Volume 408, Number 1, September II 2003
|Page(s)||161 - 169|
|Section||Interstellar and circumstellar matter|
|Published online||17 November 2003|
The effect of scattering on the structure and SED of protoplanetary disks
Max-Planck-Institut für Astrophysik, Postfach 1317, 85741 Garching, Germany e-mail: firstname.lastname@example.org Osservatorio Astrofisico di Arcetri, Largo E. Fermi 5, 50125 Firenze, Italy
Corresponding author: C. P. Dullemond, email@example.com
Accepted: 12 May 2003
In this paper we investigate how the inclusion of scattering of the stellar radiation into a passive flaring disk model affects its structure and spectral energy distribution, and whether neglecting it could significantly decrease the model reliability. In order to address these questions we construct a detailed 1+1D vertical structure model in which the scattering properties of the dust can be varied. Models are presented with and without dust scattering, and for different albedos and phase functions. It is found that scattering has the effect of reducing the disk temperature at all heights, so that the disk “shrinks", i.e., the density at all intermediate heights decreases. However, this effect in most cases is more than compensated by the increase of the total extinction (absorption + scattering) cross section, so that the surface scale height increases, and images in scattered light will see a slightly thicker disk. The integrated infrared emission decreases as the albedo increases, because an increasing part of the flux captured by the disk is reflected away instead of absorbed and reprocessed. The reduction of the infrared thermal emission of the disk is stronger at short wavelengths (near infrared) and practically negligible at millimeter wavelengths. For relatively low albedo (), or for strongly forward-peaked scattering (g roughly >0.8), the infrared flux reduction is relatively small.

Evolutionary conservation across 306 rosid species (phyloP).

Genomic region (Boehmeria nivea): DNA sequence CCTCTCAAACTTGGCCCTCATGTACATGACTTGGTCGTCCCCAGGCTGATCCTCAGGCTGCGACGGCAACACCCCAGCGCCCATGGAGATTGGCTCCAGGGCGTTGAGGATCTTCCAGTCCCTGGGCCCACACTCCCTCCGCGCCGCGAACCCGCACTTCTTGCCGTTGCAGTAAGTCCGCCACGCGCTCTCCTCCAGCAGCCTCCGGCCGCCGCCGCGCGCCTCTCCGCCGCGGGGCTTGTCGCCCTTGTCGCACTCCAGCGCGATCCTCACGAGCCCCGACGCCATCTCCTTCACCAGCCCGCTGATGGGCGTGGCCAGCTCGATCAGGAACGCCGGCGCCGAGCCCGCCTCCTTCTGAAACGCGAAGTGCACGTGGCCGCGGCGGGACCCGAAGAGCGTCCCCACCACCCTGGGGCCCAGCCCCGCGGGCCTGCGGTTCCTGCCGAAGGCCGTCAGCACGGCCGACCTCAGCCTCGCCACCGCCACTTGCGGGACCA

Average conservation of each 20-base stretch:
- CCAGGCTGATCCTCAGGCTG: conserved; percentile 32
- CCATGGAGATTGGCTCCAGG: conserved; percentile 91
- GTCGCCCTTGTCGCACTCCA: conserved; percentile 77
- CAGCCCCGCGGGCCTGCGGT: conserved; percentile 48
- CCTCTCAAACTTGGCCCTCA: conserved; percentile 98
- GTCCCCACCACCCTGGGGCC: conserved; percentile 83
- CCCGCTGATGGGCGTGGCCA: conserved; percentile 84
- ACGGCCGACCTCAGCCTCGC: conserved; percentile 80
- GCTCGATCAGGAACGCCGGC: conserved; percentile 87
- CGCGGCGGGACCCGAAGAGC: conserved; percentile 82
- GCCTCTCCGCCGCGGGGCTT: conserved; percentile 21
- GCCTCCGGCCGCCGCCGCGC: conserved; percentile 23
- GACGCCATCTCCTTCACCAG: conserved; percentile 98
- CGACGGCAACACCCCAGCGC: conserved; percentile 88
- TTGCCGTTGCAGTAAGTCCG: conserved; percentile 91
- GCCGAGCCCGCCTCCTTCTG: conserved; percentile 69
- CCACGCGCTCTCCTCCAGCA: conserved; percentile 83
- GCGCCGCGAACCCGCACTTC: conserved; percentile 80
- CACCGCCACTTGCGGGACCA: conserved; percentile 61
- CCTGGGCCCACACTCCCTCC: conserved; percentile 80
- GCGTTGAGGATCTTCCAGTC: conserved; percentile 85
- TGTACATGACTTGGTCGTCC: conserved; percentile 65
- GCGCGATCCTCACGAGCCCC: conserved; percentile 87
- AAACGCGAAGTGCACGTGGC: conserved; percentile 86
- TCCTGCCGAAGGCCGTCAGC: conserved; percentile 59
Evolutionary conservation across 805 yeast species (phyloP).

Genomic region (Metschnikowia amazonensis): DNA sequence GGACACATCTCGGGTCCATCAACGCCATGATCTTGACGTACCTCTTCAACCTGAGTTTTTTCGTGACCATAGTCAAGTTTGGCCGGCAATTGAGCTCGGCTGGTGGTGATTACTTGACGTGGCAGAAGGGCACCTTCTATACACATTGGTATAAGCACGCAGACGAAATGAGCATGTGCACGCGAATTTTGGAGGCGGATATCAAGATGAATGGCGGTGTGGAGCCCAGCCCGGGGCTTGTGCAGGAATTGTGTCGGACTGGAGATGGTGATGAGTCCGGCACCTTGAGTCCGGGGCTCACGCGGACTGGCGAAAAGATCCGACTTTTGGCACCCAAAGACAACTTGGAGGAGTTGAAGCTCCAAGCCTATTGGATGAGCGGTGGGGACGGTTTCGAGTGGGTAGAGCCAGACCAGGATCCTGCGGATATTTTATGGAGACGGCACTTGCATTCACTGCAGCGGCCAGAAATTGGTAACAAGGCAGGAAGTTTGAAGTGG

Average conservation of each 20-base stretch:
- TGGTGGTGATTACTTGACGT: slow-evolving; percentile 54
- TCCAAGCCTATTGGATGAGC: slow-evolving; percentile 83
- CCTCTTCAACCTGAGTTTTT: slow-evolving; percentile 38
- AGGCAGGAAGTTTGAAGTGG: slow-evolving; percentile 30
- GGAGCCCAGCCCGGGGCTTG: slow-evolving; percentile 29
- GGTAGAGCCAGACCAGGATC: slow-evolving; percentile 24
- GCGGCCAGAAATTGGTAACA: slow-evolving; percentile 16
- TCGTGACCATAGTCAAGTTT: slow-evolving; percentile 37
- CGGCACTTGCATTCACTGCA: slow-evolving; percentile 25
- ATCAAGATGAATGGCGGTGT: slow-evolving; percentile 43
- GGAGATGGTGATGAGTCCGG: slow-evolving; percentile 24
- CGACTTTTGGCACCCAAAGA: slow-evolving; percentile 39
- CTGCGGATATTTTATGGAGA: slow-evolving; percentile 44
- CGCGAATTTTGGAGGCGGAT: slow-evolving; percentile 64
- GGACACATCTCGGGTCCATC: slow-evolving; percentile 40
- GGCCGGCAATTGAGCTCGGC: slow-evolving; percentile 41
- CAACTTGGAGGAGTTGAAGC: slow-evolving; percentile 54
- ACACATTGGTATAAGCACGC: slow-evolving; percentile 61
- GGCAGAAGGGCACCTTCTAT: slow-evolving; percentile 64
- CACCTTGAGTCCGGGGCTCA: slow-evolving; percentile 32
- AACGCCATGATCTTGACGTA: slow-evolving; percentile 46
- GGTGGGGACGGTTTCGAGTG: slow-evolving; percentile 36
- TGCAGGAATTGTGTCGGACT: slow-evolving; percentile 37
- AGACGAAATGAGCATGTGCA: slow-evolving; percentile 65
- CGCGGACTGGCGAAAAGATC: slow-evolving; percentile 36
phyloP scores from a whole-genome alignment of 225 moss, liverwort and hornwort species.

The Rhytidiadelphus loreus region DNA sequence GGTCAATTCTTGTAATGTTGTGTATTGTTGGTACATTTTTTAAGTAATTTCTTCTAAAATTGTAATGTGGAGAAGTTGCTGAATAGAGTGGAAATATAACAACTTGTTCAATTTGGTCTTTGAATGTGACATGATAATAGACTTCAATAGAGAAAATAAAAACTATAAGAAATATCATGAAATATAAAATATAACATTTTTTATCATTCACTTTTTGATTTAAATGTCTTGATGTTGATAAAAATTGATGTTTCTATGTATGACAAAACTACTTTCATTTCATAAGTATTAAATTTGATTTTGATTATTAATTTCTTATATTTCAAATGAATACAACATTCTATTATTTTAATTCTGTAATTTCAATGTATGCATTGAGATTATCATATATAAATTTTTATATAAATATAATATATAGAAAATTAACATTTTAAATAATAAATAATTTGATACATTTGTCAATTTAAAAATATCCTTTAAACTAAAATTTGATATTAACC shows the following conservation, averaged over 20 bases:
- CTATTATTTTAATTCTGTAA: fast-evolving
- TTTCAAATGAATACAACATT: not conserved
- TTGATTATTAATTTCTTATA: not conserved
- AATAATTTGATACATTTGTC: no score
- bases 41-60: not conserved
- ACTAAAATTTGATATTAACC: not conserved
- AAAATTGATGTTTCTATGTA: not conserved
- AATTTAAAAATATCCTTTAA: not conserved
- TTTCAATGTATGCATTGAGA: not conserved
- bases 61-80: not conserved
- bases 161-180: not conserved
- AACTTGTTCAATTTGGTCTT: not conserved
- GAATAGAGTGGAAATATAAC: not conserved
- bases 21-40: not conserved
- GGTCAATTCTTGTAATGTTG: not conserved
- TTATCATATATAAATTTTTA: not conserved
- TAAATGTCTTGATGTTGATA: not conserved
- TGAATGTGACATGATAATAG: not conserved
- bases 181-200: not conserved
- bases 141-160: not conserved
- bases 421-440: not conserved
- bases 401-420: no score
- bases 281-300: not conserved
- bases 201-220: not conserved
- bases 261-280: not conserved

Key words: accretion, accretion disks / stars: circumstellar matter / stars: formation stars: pre-main-sequence / infrared: stars
© ESO, 2003
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